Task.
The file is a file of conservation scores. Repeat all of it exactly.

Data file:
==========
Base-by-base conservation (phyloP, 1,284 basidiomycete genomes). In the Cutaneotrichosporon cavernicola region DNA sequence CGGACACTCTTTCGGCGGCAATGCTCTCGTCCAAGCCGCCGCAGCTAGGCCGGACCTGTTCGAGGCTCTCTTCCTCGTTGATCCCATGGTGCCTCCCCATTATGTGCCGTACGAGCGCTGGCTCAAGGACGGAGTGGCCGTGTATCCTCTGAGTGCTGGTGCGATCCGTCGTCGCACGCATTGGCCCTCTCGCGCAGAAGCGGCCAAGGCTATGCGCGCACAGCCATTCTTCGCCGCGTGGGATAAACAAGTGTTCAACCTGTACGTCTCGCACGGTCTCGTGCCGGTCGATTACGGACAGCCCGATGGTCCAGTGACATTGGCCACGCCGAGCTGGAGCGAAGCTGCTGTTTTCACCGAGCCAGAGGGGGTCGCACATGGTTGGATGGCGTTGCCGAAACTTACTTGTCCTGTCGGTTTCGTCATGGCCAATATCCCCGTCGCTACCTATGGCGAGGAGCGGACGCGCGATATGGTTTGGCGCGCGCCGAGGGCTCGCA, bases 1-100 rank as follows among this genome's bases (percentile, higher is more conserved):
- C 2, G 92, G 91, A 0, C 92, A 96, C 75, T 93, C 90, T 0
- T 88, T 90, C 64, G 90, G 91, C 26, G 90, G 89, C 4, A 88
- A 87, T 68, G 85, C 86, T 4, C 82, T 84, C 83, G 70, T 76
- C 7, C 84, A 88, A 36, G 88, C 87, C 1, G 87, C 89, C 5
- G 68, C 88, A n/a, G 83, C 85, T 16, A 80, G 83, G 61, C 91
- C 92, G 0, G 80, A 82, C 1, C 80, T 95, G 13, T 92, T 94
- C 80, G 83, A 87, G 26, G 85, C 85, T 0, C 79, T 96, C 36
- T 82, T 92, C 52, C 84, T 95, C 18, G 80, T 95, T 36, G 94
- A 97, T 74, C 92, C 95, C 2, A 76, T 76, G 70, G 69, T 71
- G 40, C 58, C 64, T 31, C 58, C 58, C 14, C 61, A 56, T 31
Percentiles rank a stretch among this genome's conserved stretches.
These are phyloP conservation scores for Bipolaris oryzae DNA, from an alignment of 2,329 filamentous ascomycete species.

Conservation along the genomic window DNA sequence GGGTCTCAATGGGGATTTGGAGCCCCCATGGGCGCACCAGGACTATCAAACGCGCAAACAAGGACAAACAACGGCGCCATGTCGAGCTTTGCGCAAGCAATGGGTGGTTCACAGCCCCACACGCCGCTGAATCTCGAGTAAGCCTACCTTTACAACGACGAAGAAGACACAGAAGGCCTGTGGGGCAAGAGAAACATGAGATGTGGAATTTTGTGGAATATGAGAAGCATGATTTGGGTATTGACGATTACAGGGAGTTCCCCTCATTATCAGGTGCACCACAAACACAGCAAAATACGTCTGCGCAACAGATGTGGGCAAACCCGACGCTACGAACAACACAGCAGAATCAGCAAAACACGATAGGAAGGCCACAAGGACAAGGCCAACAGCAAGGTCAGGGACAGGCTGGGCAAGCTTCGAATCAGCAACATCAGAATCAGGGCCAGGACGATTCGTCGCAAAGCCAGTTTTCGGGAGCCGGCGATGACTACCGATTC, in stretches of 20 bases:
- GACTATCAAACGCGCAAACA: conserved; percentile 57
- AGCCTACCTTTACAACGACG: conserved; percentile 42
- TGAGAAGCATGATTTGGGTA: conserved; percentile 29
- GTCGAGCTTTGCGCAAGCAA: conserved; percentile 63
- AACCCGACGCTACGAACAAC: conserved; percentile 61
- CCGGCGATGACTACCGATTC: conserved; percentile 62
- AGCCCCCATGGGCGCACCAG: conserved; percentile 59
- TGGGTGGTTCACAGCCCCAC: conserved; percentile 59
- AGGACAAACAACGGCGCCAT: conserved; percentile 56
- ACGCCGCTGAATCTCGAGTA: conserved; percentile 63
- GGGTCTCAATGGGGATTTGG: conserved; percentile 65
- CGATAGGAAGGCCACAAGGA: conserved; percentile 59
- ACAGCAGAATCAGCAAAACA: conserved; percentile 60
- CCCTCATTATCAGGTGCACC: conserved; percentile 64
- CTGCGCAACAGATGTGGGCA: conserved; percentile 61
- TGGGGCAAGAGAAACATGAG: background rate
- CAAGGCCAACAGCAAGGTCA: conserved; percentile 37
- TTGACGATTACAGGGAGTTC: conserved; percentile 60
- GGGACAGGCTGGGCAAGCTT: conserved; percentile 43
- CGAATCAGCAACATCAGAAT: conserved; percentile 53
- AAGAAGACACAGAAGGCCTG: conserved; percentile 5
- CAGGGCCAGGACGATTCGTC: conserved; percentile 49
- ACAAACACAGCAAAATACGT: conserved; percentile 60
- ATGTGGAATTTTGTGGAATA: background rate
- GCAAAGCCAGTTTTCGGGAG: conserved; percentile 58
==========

Base-by-base conservation (phyloP, 1,284 basidiomycete genomes). In the Cutaneotrichosporon cavernicola region DNA sequence CGGACACTCTTTCGGCGGCAATGCTCTCGTCCAAGCCGCCGCAGCTAGGCCGGACCTGTTCGAGGCTCTCTTCCTCGTTGATCCCATGGTGCCTCCCCATTATGTGCCGTACGAGCGCTGGCTCAAGGACGGAGTGGCCGTGTATCCTCTGAGTGCTGGTGCGATCCGTCGTCGCACGCATTGGCCCTCTCGCGCAGAAGCGGCCAAGGCTATGCGCGCACAGCCATTCTTCGCCGCGTGGGATAAACAAGTGTTCAACCTGTACGTCTCGCACGGTCTCGTGCCGGTCGATTACGGACAGCCCGATGGTCCAGTGACATTGGCCACGCCGAGCTGGAGCGAAGCTGCTGTTTTCACCGAGCCAGAGGGGGTCGCACATGGTTGGATGGCGTTGCCGAAACTTACTTGTCCTGTCGGTTTCGTCATGGCCAATATCCCCGTCGCTACCTATGGCGAGGAGCGGACGCGCGATATGGTTTGGCGCGCGCCGAGGGCTCGCA, bases 1-100 rank as follows among this genome's bases (percentile, higher is more conserved):
- C 2, G 92, G 91, A 0, C 92, A 96, C 75, T 93, C 90, T 0
- T 88, T 90, C 64, G 90, G 91, C 26, G 90, G 89, C 4, A 88
- A 87, T 68, G 85, C 86, T 4, C 82, T 84, C 83, G 70, T 76
- C 7, C 84, A 88, A 36, G 88, C 87, C 1, G 87, C 89, C 5
- G 68, C 88, A n/a, G 83, C 85, T 16, A 80, G 83, G 61, C 91
- C 92, G 0, G 80, A 82, C 1, C 80, T 95, G 13, T 92, T 94
- C 80, G 83, A 87, G 26, G 85, C 85, T 0, C 79, T 96, C 36
- T 82, T 92, C 52, C 84, T 95, C 18, G 80, T 95, T 36, G 94
- A 97, T 74, C 92, C 95, C 2, A 76, T 76, G 70, G 69, T 71
- G 40, C 58, C 64, T 31, C 58, C 58, C 14, C 61, A 56, T 31
Percentiles rank a stretch among this genome's conserved stretches.
These are phyloP conservation scores for Bipolaris oryzae DNA, from an alignment of 2,329 filamentous ascomycete species.

Conservation along the genomic window DNA sequence GGGTCTCAATGGGGATTTGGAGCCCCCATGGGCGCACCAGGACTATCAAACGCGCAAACAAGGACAAACAACGGCGCCATGTCGAGCTTTGCGCAAGCAATGGGTGGTTCACAGCCCCACACGCCGCTGAATCTCGAGTAAGCCTACCTTTACAACGACGAAGAAGACACAGAAGGCCTGTGGGGCAAGAGAAACATGAGATGTGGAATTTTGTGGAATATGAGAAGCATGATTTGGGTATTGACGATTACAGGGAGTTCCCCTCATTATCAGGTGCACCACAAACACAGCAAAATACGTCTGCGCAACAGATGTGGGCAAACCCGACGCTACGAACAACACAGCAGAATCAGCAAAACACGATAGGAAGGCCACAAGGACAAGGCCAACAGCAAGGTCAGGGACAGGCTGGGCAAGCTTCGAATCAGCAACATCAGAATCAGGGCCAGGACGATTCGTCGCAAAGCCAGTTTTCGGGAGCCGGCGATGACTACCGATTC, in stretches of 20 bases:
- GACTATCAAACGCGCAAACA: conserved; percentile 57
- AGCCTACCTTTACAACGACG: conserved; percentile 42
- TGAGAAGCATGATTTGGGTA: conserved; percentile 29
- GTCGAGCTTTGCGCAAGCAA: conserved; percentile 63
- AACCCGACGCTACGAACAAC: conserved; percentile 61
- CCGGCGATGACTACCGATTC: conserved; percentile 62
- AGCCCCCATGGGCGCACCAG: conserved; percentile 59
- TGGGTGGTTCACAGCCCCAC: conserved; percentile 59
- AGGACAAACAACGGCGCCAT: conserved; percentile 56
- ACGCCGCTGAATCTCGAGTA: conserved; percentile 63
- GGGTCTCAATGGGGATTTGG: conserved; percentile 65
- CGATAGGAAGGCCACAAGGA: conserved; percentile 59
- ACAGCAGAATCAGCAAAACA: conserved; percentile 60
- CCCTCATTATCAGGTGCACC: conserved; percentile 64
- CTGCGCAACAGATGTGGGCA: conserved; percentile 61
- TGGGGCAAGAGAAACATGAG: background rate
- CAAGGCCAACAGCAAGGTCA: conserved; percentile 37
- TTGACGATTACAGGGAGTTC: conserved; percentile 60
- GGGACAGGCTGGGCAAGCTT: conserved; percentile 43
- CGAATCAGCAACATCAGAAT: conserved; percentile 53
- AAGAAGACACAGAAGGCCTG: conserved; percentile 5
- CAGGGCCAGGACGATTCGTC: conserved; percentile 49
- ACAAACACAGCAAAATACGT: conserved; percentile 60
- ATGTGGAATTTTGTGGAATA: background rate
- GCAAAGCCAGTTTTCGGGAG: conserved; percentile 58